Postpartum depression strikes about one in every eight women within about six months of having a baby, but University of Iowa researchers say the rate may be higher for women veterans.
Dr. Michael O’Hara, a professor in the U-I Department of Psychological and Brain Sciences, is working with the Veterans Administration on a program to help women veterans suffering from postpartum depression, especially those in rural areas.
“Many of them have been exposed to combat situations or have been in war zones or might have experienced sexual or physical abuse while they were in the military,” O’Hara says. “These kinds of exposures to traumatic events are associated with higher rates of depression.” The U-I is now working with about 40 women veterans through an online pilot program that involves six sessions over six weeks targeting mood management.
“The Mom Mood Booster program is basically focusing on helping women who are experiencing postpartum depression to increase their participation in positive events, to manage their negative mood and cognitions,” O’Hara says. “It focuses on the partner relationship and the woman’s relationship with the baby.” Some symptoms of postpartum depression may include low moods, loss of interest in normally enjoyable activities, insomnia, appetite disturbances, difficulty concentrating, and suicidal thoughts.
So far, he says the Mom Mood Booster program is having a positive impact. “We support it with what we call phone coaches,” O’Hara says. “These are staff members who contact the women veterans every week, provide support and encouragement, answer questions and just help to keep them motivated to go through the program.” O’Hara’s own experiences in the military may help him relate to some of the pressures women veterans are dealing with, as he served four-and-a-half years in the Navy during the Vietnam era.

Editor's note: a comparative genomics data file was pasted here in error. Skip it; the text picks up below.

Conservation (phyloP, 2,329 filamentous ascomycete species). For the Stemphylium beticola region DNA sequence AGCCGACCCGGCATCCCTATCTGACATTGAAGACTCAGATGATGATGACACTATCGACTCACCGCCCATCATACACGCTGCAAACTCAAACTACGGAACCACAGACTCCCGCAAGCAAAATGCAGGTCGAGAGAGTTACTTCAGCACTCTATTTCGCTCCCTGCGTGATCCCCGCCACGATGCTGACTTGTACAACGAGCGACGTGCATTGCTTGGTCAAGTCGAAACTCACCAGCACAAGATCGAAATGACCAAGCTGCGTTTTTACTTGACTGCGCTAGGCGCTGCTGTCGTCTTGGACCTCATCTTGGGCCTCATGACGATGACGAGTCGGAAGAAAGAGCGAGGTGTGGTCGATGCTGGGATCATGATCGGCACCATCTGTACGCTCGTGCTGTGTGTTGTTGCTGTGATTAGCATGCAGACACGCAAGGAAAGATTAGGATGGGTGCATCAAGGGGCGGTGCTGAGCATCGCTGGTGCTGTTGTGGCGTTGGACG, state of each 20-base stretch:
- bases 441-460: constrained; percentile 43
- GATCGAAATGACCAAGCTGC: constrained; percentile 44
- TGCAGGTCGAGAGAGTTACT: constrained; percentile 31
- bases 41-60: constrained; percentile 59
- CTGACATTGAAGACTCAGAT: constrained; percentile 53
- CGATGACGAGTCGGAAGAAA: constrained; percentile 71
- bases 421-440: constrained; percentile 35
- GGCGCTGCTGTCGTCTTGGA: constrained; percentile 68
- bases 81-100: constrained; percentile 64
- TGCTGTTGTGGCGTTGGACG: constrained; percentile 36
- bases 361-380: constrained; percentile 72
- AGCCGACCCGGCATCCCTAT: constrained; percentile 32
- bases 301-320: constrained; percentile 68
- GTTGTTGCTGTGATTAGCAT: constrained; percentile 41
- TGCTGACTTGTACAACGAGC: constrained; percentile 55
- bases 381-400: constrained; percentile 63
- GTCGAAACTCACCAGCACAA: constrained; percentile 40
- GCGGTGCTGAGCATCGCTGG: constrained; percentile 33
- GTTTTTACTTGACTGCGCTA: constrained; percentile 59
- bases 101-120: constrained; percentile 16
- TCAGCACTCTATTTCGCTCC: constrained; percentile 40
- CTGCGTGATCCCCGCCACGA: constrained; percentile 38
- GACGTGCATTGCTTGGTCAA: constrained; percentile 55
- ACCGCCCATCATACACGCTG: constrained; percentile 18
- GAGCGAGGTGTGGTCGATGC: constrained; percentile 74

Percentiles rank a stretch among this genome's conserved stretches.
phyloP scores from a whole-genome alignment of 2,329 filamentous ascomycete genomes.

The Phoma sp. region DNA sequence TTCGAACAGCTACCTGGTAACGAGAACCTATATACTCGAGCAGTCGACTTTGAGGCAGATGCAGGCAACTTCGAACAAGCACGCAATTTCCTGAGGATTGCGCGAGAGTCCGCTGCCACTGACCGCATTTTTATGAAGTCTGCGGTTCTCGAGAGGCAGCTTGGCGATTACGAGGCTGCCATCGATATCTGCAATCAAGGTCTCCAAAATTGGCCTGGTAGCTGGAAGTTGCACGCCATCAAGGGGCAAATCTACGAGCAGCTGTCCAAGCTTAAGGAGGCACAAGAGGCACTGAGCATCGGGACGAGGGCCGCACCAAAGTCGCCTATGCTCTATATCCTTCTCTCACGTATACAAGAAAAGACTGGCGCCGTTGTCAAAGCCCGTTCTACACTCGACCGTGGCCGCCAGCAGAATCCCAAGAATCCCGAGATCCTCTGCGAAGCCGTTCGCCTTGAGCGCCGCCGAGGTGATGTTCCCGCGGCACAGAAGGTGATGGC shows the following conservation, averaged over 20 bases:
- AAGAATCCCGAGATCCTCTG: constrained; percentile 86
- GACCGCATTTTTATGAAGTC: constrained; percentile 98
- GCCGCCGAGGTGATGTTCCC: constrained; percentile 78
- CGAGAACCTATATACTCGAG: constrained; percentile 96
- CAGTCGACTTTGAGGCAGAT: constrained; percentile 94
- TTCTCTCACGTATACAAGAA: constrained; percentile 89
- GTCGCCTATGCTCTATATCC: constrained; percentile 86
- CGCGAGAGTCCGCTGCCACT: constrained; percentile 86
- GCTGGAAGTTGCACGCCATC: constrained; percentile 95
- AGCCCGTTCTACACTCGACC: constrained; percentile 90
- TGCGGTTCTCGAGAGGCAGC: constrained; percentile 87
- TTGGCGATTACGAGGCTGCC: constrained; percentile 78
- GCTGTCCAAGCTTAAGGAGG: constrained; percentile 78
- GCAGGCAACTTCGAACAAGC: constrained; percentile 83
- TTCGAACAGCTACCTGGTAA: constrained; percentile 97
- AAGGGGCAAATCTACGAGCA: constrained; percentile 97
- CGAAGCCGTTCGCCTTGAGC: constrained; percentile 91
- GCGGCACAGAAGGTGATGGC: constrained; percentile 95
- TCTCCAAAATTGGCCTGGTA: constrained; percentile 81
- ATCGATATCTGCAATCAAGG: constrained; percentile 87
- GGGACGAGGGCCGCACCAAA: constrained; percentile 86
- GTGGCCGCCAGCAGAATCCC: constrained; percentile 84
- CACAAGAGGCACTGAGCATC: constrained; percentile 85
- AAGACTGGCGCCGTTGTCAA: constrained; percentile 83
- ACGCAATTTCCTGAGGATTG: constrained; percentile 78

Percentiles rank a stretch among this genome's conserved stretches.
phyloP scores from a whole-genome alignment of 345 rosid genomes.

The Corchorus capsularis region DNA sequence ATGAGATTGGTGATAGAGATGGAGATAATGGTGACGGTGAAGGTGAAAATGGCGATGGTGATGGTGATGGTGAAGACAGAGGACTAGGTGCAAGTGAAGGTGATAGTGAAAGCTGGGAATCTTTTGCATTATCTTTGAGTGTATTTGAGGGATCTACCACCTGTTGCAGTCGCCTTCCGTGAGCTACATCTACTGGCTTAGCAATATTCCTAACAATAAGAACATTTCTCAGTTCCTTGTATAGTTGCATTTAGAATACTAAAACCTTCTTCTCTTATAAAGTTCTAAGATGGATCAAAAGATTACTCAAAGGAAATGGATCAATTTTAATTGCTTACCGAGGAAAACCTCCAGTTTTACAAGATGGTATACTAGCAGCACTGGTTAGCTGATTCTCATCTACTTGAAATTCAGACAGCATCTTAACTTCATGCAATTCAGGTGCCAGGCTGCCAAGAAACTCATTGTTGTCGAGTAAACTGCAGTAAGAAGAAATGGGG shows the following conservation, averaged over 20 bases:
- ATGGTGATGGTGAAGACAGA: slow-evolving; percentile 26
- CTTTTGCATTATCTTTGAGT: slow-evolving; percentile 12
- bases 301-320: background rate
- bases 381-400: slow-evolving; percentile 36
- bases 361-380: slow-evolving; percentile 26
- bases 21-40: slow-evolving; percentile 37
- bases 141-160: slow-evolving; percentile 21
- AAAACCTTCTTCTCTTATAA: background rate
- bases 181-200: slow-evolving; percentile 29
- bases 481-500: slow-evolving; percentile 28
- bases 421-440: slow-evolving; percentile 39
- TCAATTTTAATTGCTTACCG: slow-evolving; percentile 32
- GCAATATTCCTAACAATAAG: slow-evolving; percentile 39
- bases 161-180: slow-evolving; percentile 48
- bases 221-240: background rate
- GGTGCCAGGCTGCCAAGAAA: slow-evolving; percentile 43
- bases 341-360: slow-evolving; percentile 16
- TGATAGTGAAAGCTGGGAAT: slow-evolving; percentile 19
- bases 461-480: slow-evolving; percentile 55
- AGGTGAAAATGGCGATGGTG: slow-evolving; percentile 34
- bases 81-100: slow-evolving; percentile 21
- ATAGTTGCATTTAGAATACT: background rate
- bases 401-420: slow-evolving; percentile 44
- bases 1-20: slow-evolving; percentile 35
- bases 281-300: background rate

“Certainly, there weren’t nearly as many women in the service back in those days but I knew many women and they had lots of difficult experiences,” O’Hara says. “It does make a difference being a veteran myself and that’s part of my motivation to reaching out to the VA to do work with veteran women. It feels like I can give back a little bit.”
Women in rural areas often don’t seek out or have access to mental health care, so O’Hara says reaching out to rural veteran women is important. The program will run through September and then the VA will determine whether to continue funding.